Chitty Chitty Bang Bang Movie Car Goes To Auction

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 (Wired.com) ~ The unique vehicle that was featured in the 1968 movie ‘Chitty Chitty Bang Bang’ is going on the auction block.

 It won’t actually float on water or fly if driven off a cliff, but this is the genuine article used during filming. After the movie was released, it was sold to stunt driver Pierre Picton; stunt doubles and other promotional copies exist, but they were all copied in some form from the GEN 11 vehicle. That name was derived form the license plate it carried in both the film and the novel by Ian Fleming. Picton had the car registered in the United Kingdom, with the same license plate, and gave it loving care.

 “The car comes with the original title dated 1967 with the owner as United Artists Corporation/Warfield Productions, Ltd., with ownership transferring to Pierre in early 1973,” said Brian Chanes of Profiles in History, the Hollywood memorabilia auction house that’s selling the car. “In addition, there is a letter dated March 3, 1972, on United Artists Corporation, Ltd., letterhead addressed to Pierre Picton discussing his acceptance of the price asked for the ‘Chitty Chitty Bang Bang’ car” he added.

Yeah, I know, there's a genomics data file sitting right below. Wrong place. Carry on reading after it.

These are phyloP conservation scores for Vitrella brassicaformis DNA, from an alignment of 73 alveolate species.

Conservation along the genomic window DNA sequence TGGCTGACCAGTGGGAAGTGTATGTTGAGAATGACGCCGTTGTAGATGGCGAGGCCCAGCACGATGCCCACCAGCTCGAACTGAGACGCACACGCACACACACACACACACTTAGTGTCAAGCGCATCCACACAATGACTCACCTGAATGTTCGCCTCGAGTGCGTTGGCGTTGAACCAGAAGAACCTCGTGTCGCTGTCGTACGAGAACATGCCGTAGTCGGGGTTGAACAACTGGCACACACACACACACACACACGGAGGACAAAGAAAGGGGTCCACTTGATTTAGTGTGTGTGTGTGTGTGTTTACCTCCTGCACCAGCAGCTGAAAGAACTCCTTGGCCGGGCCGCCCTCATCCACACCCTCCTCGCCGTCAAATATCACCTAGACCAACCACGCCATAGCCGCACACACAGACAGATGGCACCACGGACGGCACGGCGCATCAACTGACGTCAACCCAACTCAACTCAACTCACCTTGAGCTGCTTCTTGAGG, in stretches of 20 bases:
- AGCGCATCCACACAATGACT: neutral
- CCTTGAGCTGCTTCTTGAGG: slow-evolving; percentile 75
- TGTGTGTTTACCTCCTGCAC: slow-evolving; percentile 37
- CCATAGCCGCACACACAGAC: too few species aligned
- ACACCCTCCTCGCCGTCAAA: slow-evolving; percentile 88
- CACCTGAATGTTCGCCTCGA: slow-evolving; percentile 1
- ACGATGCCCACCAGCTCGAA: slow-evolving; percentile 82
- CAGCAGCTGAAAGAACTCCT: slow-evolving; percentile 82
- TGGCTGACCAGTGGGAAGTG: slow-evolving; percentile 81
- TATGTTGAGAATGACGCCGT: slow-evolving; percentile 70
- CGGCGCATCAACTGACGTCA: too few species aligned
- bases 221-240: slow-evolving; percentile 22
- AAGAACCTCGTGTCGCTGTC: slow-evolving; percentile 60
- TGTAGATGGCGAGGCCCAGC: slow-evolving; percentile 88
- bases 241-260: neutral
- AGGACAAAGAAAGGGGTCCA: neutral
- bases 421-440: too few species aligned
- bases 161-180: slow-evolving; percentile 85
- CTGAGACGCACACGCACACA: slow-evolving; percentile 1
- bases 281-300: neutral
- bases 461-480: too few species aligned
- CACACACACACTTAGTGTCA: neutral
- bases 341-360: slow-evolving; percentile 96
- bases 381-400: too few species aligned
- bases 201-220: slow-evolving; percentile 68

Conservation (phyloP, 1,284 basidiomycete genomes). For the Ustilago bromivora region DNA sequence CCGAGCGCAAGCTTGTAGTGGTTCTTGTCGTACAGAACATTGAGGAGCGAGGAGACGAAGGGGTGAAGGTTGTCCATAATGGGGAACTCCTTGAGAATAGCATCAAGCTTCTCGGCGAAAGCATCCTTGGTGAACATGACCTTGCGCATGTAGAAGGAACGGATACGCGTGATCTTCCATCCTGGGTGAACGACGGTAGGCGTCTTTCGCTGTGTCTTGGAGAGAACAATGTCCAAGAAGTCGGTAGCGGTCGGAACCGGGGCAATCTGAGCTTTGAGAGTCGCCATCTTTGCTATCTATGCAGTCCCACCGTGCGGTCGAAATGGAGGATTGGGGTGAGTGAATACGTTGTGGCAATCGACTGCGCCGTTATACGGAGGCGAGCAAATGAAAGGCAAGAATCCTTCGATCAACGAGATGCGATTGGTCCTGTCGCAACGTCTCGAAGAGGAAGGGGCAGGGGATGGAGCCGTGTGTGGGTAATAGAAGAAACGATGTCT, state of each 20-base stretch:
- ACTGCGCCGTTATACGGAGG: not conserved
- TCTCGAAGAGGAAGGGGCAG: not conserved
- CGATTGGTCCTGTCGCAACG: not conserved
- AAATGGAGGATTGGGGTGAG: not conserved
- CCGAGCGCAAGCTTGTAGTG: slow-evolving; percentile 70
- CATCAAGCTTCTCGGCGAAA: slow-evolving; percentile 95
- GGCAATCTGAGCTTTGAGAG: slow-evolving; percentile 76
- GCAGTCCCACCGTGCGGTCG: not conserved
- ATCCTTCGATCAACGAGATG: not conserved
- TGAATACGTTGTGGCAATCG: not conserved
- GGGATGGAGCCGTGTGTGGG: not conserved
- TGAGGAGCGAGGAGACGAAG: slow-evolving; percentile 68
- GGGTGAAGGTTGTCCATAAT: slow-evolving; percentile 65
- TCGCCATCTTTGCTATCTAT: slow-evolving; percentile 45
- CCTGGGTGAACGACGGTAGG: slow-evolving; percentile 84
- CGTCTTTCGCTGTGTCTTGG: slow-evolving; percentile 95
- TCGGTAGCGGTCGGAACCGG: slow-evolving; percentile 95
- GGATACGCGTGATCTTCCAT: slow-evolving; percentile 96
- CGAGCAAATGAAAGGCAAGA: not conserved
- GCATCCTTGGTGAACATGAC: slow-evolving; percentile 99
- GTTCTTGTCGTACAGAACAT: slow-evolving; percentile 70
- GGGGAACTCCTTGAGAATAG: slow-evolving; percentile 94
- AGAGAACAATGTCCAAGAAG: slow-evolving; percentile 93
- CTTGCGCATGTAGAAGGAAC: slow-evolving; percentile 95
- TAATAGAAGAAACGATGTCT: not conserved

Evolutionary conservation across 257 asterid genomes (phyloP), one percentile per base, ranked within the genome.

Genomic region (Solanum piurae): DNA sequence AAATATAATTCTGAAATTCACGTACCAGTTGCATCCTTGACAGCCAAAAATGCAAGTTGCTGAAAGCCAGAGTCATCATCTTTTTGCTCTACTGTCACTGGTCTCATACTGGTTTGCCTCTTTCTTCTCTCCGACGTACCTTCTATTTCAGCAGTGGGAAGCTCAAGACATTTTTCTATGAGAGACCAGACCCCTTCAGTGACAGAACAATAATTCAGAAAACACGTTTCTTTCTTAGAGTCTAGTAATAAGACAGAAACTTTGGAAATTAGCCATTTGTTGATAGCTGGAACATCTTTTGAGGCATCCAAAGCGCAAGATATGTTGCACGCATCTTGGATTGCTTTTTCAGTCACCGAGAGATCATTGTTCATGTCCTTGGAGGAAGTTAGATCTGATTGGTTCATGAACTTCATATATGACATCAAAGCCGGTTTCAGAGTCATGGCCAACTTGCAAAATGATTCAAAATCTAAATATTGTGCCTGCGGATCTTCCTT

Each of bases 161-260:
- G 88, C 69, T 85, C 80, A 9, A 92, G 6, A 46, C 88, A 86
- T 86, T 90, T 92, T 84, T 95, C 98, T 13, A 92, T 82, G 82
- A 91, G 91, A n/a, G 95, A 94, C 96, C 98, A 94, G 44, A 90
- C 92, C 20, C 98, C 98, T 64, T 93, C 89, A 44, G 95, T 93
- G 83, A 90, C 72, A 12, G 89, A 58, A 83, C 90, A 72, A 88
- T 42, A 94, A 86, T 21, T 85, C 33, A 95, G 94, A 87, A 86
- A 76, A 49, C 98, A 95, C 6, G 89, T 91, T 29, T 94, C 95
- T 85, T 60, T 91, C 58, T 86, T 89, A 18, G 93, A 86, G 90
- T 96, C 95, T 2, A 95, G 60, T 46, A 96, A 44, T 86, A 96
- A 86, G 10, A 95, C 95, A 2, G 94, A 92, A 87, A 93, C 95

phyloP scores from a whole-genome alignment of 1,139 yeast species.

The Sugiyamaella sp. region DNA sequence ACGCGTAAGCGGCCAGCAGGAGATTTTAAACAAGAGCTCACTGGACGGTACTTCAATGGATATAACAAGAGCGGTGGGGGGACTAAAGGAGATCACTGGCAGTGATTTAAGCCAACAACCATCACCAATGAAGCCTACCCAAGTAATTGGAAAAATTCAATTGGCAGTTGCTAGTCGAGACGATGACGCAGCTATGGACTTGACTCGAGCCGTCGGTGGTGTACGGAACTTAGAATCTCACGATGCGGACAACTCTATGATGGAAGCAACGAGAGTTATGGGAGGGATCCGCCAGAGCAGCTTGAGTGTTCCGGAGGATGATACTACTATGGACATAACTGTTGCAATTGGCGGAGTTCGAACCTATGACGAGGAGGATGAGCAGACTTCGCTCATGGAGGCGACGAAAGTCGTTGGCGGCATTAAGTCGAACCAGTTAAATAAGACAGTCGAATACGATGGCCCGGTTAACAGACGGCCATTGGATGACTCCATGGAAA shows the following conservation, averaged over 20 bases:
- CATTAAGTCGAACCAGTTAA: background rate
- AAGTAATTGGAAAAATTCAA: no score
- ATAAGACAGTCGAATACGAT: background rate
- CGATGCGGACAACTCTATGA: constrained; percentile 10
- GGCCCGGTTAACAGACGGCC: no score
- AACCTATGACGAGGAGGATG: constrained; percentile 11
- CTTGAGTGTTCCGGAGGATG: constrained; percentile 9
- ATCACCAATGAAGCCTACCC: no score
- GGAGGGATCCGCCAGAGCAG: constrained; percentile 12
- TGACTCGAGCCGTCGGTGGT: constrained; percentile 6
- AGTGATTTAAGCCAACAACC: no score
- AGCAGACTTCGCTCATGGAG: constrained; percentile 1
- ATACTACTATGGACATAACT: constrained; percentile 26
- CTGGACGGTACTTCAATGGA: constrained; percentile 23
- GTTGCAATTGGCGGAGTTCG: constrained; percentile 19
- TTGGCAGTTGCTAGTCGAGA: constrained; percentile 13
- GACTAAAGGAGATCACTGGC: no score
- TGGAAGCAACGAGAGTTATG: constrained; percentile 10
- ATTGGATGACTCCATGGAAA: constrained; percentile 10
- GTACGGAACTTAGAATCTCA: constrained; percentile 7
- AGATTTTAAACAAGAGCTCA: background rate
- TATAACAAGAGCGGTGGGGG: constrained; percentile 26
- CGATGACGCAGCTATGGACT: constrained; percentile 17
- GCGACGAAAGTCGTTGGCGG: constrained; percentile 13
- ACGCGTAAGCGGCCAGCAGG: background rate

GEN 11 was designed by Ford’s racing team the resemble a pre-war vehicle, but it was no mock-up. It remained on land throughout filming of the movie, but moved under its own power whenever necessary and has been driven regularly ever since. The car was built on a ladder-type frame with a boat deck crafted from red and white cedar, a long, polished aluminum hood, a dashboard from a British World War I fighter plane and actual exterior pieces from various 1930’s vehicles.

 For a short time, United Artists’ successor MGM flew the car to Hollywood in 2003 for the release of a special-edition DVD of the film, which also featured a virtual tour of the vehicle. If you plan on bidding, be forewarned this handcrafted piece of movie memorabilia won’t go for cheap. The auction house has offered a pre-sale estimate of between $1 and $2 million.

Photo credit: Wired.com

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